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Badgering Lew Harned ’47

Like a lot of his generation, Harned is a World War II veteran. But few Badgers can claim to have been a veteran of the British army. Meet this native Madisonian, who served as an ambulance driver in Italy, earned his degree at UW and became a doctor, and served as one of the oldest commanders in Desert Storm.

John Allen
July 09, 2012

When Harned returned to Madison from his Honor Flight in October 2011, his daughters (from left, Cathy Amundson, Harned, Linda Harned and Debra Ondell, who accompanied him to Washington, D.C.) were on hand to greet him.

10 questions with an alumnus on the move

(expanded from the Summer 2012 edition of Badger Insider Magazine)

Like a lot of those in his generation, Lew Harned ’47 is a World War II veteran. But few Badgers can claim to have been a veteran of the British army, as this native Madisonian technically was. He served as an ambulance driver in Italy, then returned to the UW in 1944, earned his degree, and became a doctor.

How did you end up in the British army?

I was 4F [barred from the military due to medical reasons] because of my myopia, nearsightedness. At that time, all my friends were being commissioned or going into service. So this was a blow to me that I couldn’t go. I was devastated. And there was this opportunity to try out as a driver for the British army, and my folks let me go.

How did your parents feel about you serving overseas for Britain?

Well, I think they felt just as bad as I did that all my friends were going and I had to stay home. I don’t know if I would let my son do that today, but they were very understanding. And it was quite an experience, I’ll tell you.

You must have seen a lot of the world.

I set sail in 1943 on a British hospital ship. We couldn’t go through the Mediterranean because of the German menace at that time, so we went down around Cape Town, went up around Madagascar to the Red Sea to Port Tufiq, which is near Cairo, and spent some time in that area. And then went up [and] stayed with the troops in Beirut, then to Hama and Homs, where they’re having all of this fighting right now between the resistance and [the Syrian] government, and finally sailed for Augusta, Sicily, after it had fallen, spent Christmas there, and then landed at Taranto, arrived in Naples right after it had fallen, and then went up to Casserta and were stopped at Cassino.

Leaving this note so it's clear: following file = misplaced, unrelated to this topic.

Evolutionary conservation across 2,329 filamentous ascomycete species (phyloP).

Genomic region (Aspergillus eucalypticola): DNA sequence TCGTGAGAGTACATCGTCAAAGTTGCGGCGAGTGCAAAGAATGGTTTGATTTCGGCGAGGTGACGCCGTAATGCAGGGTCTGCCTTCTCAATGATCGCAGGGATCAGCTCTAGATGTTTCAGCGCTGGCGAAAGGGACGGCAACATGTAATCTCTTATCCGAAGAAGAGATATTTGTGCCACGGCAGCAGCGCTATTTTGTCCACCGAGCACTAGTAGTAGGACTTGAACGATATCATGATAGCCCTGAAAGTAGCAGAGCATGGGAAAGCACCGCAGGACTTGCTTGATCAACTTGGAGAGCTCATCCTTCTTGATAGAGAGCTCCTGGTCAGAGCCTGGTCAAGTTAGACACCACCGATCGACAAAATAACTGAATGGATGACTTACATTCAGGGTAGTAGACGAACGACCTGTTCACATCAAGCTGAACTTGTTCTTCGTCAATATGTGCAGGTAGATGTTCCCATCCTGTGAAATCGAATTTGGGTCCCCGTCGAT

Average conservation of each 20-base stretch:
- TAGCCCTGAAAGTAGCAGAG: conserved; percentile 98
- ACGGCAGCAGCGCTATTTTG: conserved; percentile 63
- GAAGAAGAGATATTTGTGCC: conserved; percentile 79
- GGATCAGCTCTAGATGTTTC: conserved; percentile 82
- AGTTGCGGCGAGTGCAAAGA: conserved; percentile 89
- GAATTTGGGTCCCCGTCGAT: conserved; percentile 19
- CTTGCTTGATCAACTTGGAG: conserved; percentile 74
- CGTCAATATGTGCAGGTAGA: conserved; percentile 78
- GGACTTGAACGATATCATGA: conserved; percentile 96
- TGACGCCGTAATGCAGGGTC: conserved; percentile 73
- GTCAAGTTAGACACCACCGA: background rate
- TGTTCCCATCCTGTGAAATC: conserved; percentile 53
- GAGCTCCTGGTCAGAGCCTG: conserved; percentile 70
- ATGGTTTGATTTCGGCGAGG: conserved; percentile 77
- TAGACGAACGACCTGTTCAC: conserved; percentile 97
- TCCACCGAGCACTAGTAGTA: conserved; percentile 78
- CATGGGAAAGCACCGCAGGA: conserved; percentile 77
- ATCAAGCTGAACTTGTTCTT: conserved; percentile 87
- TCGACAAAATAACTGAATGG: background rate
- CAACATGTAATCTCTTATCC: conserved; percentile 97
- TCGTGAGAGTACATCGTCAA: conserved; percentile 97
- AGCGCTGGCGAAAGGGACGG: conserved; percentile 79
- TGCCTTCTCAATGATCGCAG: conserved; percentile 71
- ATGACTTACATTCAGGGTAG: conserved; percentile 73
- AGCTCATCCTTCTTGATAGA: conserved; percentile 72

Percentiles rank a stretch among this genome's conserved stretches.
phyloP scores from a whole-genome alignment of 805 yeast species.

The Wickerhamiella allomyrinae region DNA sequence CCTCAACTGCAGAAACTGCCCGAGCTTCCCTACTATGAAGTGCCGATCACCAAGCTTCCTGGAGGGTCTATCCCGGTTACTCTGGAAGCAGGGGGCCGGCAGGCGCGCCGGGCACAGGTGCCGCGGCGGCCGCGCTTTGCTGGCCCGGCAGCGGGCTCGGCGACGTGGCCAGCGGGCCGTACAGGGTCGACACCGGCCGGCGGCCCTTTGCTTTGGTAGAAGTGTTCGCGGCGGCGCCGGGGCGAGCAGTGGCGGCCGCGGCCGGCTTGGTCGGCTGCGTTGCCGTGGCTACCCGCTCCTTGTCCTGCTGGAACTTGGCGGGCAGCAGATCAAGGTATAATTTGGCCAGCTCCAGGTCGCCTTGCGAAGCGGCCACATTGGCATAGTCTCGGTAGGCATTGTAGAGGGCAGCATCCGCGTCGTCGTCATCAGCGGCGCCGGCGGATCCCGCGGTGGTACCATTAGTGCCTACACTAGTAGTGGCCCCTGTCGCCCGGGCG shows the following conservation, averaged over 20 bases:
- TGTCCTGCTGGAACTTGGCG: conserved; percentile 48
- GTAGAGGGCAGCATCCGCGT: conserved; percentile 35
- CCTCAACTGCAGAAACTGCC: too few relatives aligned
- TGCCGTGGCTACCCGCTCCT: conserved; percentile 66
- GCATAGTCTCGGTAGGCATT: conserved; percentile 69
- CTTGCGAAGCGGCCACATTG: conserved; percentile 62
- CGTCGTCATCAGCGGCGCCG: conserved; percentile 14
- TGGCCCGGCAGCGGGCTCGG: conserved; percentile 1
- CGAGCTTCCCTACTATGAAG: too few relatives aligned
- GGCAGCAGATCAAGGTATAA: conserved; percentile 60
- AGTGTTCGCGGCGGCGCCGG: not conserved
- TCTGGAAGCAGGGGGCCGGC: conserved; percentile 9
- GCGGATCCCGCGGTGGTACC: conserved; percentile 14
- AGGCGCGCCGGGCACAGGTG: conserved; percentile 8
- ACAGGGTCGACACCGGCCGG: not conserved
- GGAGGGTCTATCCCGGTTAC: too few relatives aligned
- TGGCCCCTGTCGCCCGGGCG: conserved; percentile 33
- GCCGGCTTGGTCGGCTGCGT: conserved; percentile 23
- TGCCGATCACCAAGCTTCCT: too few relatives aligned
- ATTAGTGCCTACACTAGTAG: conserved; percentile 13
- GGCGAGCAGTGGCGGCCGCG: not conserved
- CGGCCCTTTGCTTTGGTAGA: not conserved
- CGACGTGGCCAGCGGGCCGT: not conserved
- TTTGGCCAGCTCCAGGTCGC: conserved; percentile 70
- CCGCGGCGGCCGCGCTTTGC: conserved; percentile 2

Did you see a lot of action?

[I was in] a group called the American Field Service. The British ambulances were always breaking down. They were boxcars. [But we American drivers had] American ambulances, which made us unique. They put us right up in the front lines, because we had better equipment. I was there for the whole battle of Cassino, which was a mess.The things that you think about afterward — one instance I remember, we had a load of patients coming back from the front.

You never think anything’s going to happen [to you, but] we came along a whole battery of long-johns, 155 millimeter [guns]. And they all went off, and I think I was driving the car, and it just shook me up. I hit the top of the roof. Got a big dent in my helmet. It was just scary — just scared the hell out of me. The guys in the back who were tending the patients wondered what he hell was happening.

Was it ambulance-driving that inspired you to become a doctor?

No, my dad was a doctor — I always knew it was one of the things I wanted to do.

What kind of medicine did you practice?

I was an orthopedist, and I was very involved in sports medicine as the team physician for the University of Northern Iowa in Cedar Falls. I’m not sure if I ever want to see another back in my life. But my kids are all brainwashed — none of them ever became a Hawkeye.

How did you end up back in Wisconsin?

I came home one day in ’84, and Sally said, well, we’re moving to Madison, I’m leaving tomorrow. We got the house. And I said gosh, okay coach. So she moved back here in ’84, and I came six months later, in January of ’85.

You’re actually a veteran three times over, right?

After I graduated in ’47 and went to medical school, then I was drafted for the Korean War. They didn’t care about my eyes then. I spent two years in the air force. Then, after I retired in ’84, I came back to Madison. My brother, who was deputy [adutant general] or air in the national guard here, said that they needed an orthopedic surgeon. so I did that, and then we were activated for Desert Storm.

I think I was the oldest commander in Desert Strom. I was 65. There was an older doctor, he was an ophthalmologist. He was 67. but I was the oldest commander in the field.

Last fall, you took part in a Badger Honor Flight, joining other World War II veterans to travel to Washington to visit the war’s memorial. What was the experience like?

It was unbelievable. There were about a hundred of us on the plane, and when we got off a the gate, here were just thousands of people cheering and waving flags. It breaks you up a little bit.

Did you ever go back to Italy and see the battlefields there?

Yeah, actually I’ve been back twice. I think it was ten years ago, and we drove down to Cassino. It was hard to recognize. I mean the town has changed so much. You can look out, and you could see where we were, and where the Germans had their 88 [millimeter guns] zeroed in on crossroads. It wasn’t a fun place.

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